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Using Deep Learning to Detect Abusive Sequences of Member Activity on LinkedIn

The Anti-Abuse AI Team at LinkedIn creates, deploys, and maintains models that detect and prevent many types of abuse, including the creation of fake accounts, member profile scraping, automated spam, and account takeovers. Bad actors use automation to scale their attempted abuse.

There are many unique challenges associated with using machine learning to stop abuse on a large professional network including maximizing signal, keeping up with adversarial attackers, and covering many heterogeneous attack surfaces. In addition, traditional machine learning models require hand-engineered features that are often specific to a particular type of abuse and attack surface. To address these challenges, we have productionalized a deep learning model that operates directly on raw sequences of member activity, allowing us to scalably leverage more of the available signal hidden in the data and stop adversarial attacks more effectively. Our first production use case of this model was the detection of logged-in accounts scraping member profile data.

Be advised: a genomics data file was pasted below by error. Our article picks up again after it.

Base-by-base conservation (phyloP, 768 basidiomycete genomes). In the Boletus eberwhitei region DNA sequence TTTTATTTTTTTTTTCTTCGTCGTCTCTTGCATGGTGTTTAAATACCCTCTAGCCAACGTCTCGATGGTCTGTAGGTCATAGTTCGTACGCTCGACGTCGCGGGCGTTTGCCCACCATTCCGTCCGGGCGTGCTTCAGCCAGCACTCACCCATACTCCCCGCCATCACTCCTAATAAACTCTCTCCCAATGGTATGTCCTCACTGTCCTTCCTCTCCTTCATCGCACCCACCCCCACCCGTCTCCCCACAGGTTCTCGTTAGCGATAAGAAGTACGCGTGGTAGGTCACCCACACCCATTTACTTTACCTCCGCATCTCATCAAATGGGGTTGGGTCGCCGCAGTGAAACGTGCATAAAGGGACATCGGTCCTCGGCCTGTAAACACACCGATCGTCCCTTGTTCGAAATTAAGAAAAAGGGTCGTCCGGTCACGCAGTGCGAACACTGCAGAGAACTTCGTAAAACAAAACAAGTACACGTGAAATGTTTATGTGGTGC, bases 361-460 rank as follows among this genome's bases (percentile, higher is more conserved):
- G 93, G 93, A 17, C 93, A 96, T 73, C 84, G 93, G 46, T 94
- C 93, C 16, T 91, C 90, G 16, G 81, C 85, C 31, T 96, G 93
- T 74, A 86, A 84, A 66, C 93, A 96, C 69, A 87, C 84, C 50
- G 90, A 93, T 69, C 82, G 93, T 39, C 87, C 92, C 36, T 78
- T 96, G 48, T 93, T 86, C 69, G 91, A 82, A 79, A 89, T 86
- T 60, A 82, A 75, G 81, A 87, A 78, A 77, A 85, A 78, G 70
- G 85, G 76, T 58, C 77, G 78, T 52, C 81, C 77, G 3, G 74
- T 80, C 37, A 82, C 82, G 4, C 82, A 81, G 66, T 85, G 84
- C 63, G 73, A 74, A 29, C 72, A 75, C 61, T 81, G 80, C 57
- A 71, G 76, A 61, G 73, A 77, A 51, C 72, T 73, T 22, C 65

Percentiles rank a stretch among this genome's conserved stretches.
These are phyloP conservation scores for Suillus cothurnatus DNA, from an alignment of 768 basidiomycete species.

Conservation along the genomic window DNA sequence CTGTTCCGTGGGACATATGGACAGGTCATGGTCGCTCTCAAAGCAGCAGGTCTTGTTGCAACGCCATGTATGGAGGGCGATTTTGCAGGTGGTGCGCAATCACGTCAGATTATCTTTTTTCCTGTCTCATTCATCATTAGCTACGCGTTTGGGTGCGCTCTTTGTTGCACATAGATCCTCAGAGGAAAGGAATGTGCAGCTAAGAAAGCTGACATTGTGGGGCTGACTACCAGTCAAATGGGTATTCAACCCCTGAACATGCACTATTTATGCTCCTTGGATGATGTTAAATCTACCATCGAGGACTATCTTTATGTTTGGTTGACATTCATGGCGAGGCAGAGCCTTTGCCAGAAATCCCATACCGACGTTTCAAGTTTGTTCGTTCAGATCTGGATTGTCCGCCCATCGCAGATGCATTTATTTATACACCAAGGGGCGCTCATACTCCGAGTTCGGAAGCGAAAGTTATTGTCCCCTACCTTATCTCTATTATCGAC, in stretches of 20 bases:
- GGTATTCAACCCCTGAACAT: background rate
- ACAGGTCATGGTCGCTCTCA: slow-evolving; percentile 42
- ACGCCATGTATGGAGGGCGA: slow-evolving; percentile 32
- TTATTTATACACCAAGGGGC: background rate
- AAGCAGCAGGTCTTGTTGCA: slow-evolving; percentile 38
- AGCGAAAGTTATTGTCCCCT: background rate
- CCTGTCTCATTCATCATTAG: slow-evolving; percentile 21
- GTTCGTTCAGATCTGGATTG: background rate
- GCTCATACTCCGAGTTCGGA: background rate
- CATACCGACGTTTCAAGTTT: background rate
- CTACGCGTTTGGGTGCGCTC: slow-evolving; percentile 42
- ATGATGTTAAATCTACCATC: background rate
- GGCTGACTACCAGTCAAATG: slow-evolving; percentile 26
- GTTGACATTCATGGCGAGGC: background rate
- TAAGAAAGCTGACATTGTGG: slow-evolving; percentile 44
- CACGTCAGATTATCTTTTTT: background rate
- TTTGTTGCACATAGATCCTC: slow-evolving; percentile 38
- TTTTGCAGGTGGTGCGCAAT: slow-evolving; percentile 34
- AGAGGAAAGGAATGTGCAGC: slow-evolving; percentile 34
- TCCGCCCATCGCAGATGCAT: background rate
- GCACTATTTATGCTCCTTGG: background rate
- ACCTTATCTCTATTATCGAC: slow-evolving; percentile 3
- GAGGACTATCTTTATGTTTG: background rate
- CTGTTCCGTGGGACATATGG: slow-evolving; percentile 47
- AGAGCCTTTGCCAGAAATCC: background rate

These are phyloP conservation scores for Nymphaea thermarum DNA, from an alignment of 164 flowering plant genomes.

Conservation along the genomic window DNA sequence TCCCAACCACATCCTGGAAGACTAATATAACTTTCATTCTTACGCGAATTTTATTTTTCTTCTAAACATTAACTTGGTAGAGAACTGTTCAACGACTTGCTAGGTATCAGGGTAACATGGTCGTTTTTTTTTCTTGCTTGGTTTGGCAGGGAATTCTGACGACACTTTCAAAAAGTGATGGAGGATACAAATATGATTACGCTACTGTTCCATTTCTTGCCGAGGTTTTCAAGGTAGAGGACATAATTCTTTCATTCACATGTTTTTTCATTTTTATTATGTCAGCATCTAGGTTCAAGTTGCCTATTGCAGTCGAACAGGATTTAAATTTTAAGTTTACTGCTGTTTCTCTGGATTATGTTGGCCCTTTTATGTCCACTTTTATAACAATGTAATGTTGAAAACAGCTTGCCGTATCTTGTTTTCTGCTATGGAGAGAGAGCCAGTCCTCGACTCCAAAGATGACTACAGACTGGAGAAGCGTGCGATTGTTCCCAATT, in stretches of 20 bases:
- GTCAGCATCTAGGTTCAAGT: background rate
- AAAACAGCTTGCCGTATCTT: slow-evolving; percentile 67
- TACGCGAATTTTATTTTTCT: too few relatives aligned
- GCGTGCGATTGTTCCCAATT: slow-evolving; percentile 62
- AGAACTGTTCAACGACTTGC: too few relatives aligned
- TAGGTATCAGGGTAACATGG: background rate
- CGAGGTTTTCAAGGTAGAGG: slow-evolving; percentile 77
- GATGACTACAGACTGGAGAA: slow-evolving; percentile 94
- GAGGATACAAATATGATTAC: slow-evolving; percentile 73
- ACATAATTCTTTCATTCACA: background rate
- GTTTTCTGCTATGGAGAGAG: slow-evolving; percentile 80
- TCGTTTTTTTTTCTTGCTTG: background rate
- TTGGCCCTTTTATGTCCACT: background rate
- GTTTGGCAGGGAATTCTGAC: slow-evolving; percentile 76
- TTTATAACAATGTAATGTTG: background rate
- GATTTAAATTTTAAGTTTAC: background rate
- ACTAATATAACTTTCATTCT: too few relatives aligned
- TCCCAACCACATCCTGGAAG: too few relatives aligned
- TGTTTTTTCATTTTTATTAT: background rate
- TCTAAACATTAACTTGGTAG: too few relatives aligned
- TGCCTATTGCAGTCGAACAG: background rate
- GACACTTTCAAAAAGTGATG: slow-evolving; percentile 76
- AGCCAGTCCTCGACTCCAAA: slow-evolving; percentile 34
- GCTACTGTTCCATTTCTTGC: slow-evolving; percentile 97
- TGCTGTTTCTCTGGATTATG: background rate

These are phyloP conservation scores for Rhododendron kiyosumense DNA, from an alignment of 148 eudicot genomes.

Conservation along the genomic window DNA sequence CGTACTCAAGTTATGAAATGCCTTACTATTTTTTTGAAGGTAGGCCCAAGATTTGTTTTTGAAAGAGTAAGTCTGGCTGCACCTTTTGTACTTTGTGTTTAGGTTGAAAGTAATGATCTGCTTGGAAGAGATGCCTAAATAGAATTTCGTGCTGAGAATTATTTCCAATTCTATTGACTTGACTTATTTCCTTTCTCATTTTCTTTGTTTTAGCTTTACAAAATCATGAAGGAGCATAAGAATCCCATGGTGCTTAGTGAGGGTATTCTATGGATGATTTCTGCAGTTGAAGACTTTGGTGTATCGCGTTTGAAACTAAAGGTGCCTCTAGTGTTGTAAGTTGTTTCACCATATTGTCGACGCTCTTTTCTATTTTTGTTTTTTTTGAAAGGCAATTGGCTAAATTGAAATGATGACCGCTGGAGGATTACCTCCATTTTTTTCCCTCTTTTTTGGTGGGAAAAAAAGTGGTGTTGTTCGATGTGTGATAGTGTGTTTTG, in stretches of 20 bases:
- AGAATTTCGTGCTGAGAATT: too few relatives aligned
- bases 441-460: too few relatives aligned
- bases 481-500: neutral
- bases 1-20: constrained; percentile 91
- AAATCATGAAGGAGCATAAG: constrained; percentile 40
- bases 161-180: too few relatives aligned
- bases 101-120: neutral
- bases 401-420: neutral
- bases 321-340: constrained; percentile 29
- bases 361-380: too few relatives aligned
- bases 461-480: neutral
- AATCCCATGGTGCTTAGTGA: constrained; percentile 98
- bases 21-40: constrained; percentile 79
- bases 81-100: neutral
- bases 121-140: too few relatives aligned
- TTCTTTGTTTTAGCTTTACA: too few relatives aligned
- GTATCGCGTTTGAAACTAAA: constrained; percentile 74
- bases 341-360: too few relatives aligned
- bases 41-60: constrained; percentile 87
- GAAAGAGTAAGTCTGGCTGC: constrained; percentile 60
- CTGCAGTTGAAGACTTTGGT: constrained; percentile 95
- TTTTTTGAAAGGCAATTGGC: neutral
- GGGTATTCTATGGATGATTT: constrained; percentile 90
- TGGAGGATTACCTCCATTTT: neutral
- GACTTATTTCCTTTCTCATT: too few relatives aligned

We will present results demonstrating the promise of this modeling approach and discuss how it helps to solve many of the unique challenges in the anti-abuse domain.

Speakers
James Verbus
James Verbus
Staff Machine Learning Engineer @ LinkedIn
James Verbus
James Verbus
Staff Machine Learning Engineer @ LinkedIn
Agenda
8:00 PM
8:45 PM
Presentation

Using Natural Language Processing (NLP) to Classify User Behavior Activity Streams, with LinkedIn

The Anti-Abuse AI Team at LinkedIn creates, deploys, and maintains models that detect and prevent many types of abuse, including the creation of fake accounts, member profile scraping, automated spam, and account takeovers. To address these challenges, LinkedIn has deployed a deep learning model that operates directly on raw sequences of member activity, allowing them to scalably leverage more of the available signal hidden in the data. This helps them stop adversarial attacks more effectively. Their first production use case of this model was the detection of logged-in accounts scraping member profile data. In this session, James Verbus, Staff Machine Learning Engineer at LinkedIn, will describe the MLP techniques LinkedIn uses to detect malicious behavior in streams of user activity data.

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James Verbus
Event has finished
November 09, 8:00 PM, GMT
Online
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AI Exchange
AI Exchange
Event has finished
November 09, 8:00 PM, GMT
Online
Hosted by
AI Exchange
AI Exchange